In the opening verse, Jesus identifies himself as the bread from heaven. In the next verse, he states that whoever eats his flesh and drinks his blood has life eternal. The fact that the Jews quarreled among themselves at this statement should not be a surprise. The word that Jesus used, that is translated as “eats” here, would carry a sense of gnawing, as a dog with a bone. Drinking blood was prohibited within the Jewish community. It should not be surprising that some of the Jews who were hearing this questioned his teaching. John’s gospel often presents the questions that arise as an opportunity for further instruction.
Jesus explains, “… unless you eat the flesh of the Son of Man and drink his blood, you do not have life within you.” (John 6:51) In case they missed the point, Jesus restates this point three more times (verses 53, 54, and 55). The expression “flesh and blood” was a way to describe a human person. For those Jesus is addressing, the term “flesh and blood” would also call to mind the animals that were ritually slaughtered as offerings to God–including offerings made throughout the year, but especially those made as part of the Passover observance. Jesus is describing himself as the lamb that was killed and had its blood drained so that it could be used as a sacrificial offering. This same connection will be made later in John’s gospel when he places the hour of Jesus’ death at about the time when the lambs were being killed for the Passover observance.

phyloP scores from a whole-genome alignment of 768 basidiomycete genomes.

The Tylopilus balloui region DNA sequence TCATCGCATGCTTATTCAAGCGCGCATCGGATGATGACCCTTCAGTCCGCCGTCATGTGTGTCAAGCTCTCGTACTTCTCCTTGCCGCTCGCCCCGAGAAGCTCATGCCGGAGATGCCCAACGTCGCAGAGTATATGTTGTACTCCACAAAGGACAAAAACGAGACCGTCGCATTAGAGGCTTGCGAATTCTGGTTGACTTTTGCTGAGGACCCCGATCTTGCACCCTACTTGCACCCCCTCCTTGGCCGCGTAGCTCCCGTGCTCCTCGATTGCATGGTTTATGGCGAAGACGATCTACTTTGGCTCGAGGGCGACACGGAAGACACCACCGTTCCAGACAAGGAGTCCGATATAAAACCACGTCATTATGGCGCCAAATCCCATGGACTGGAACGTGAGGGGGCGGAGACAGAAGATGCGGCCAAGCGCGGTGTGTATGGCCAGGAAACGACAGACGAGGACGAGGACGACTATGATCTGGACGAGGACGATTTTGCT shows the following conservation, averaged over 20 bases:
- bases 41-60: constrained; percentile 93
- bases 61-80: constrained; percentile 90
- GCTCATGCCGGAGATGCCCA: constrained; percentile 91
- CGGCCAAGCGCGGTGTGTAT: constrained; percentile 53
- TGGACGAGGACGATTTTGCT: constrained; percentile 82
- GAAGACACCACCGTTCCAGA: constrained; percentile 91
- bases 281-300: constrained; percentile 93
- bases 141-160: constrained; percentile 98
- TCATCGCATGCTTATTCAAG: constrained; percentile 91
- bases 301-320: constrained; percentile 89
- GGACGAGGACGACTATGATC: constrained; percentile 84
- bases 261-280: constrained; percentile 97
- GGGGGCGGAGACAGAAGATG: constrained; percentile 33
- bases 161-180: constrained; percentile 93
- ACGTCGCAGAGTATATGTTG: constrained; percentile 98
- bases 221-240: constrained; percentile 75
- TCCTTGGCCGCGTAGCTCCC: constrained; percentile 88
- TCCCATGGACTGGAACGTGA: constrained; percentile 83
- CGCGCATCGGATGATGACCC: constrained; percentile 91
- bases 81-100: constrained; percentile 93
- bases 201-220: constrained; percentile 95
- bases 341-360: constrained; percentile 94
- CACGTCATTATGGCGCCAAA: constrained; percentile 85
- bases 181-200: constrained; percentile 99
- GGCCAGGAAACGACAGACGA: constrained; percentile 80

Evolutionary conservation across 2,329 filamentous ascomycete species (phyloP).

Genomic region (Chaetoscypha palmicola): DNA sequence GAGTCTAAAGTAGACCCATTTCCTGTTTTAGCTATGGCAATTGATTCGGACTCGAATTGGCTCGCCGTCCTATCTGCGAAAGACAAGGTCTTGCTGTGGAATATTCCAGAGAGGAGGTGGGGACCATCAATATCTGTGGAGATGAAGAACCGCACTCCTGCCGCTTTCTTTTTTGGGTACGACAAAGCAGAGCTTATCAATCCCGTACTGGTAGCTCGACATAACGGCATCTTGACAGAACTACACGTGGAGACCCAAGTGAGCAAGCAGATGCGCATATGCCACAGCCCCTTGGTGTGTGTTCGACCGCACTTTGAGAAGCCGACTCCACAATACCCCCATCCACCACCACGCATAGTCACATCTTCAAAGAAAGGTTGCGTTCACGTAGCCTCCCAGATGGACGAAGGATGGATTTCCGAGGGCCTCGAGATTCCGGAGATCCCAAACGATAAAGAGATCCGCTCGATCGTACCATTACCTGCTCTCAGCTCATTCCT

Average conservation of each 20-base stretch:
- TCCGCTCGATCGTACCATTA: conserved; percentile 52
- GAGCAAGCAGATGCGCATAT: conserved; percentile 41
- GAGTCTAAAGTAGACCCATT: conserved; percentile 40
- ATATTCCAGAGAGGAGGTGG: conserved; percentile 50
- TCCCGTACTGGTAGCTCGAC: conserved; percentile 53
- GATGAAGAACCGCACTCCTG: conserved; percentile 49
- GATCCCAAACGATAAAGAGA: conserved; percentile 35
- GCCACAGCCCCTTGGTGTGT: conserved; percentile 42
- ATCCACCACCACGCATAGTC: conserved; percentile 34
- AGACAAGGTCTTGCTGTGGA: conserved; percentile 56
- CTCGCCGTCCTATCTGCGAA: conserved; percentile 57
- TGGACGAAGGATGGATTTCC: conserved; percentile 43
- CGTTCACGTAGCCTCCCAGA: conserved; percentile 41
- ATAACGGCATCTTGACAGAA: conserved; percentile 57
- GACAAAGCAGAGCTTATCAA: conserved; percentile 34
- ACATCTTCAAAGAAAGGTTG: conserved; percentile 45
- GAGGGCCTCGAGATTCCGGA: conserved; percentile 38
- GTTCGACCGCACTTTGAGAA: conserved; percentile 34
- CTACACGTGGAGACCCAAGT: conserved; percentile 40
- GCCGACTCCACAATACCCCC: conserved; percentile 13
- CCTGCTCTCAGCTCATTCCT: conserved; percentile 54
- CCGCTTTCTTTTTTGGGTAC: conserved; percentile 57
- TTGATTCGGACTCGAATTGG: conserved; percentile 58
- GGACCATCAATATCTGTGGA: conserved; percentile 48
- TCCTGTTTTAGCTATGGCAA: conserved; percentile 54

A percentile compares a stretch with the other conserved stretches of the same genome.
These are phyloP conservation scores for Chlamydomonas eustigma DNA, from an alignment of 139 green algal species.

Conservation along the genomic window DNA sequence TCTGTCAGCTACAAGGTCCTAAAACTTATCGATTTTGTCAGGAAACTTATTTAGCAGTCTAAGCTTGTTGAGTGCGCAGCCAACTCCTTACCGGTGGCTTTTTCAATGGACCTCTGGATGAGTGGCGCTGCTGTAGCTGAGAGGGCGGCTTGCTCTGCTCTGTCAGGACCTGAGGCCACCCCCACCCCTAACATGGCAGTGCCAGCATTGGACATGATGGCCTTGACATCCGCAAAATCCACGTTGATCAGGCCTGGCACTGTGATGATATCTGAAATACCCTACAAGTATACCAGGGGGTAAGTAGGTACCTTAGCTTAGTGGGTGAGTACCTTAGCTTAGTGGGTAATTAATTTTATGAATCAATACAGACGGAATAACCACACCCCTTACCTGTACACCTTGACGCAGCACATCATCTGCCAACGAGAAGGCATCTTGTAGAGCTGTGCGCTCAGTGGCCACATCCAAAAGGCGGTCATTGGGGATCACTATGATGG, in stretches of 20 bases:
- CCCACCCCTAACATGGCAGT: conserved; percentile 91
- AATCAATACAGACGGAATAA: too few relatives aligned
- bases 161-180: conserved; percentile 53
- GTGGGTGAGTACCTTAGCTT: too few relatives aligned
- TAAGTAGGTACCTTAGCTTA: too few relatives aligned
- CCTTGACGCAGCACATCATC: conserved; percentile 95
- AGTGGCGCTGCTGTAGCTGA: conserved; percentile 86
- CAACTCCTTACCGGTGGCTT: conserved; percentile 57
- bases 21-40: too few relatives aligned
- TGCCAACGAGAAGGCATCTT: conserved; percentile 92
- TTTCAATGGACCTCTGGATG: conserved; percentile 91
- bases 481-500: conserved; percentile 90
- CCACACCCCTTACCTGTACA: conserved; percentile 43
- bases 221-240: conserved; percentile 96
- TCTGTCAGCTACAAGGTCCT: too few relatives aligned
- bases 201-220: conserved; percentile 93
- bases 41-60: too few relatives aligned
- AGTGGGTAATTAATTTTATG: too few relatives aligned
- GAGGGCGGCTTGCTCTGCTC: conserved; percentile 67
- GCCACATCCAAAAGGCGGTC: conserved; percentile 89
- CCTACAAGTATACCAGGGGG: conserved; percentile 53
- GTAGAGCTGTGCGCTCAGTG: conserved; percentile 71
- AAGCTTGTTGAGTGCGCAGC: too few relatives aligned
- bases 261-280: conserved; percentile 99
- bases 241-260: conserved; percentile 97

For John’s community, Jesus is their food and drink. Because John’s gospel is the last of the four gospels to be written, those in the community have had more time to reflect on the significance of the Jewish tradition in light of Jesus’ life and teaching. The experience of God feeding the Jews in the desert is a springboard to help them understand God’s new revelation in Jesus. It is not enough to believe in Jesus, or even to ritually participate in the new customs of the Christian community. They are seeking to understand how God is continuing to nourish them on this new journey.
Departing from Matthew, Mark and Luke, John’s gospel does not have a Last Supper account before Jesus’ passion and death. Instead, Jesus’ instruction offers the Christian community a way for them to understand God’s continuing to nurture and give life. White Jesus’ teaching here would include God’s real presence in the Eucharist, it also encompasses a much broader and pervasive reality.
- If someone said of another that they gave their flesh and blood to a project, what are the different ways that you might understand that statement?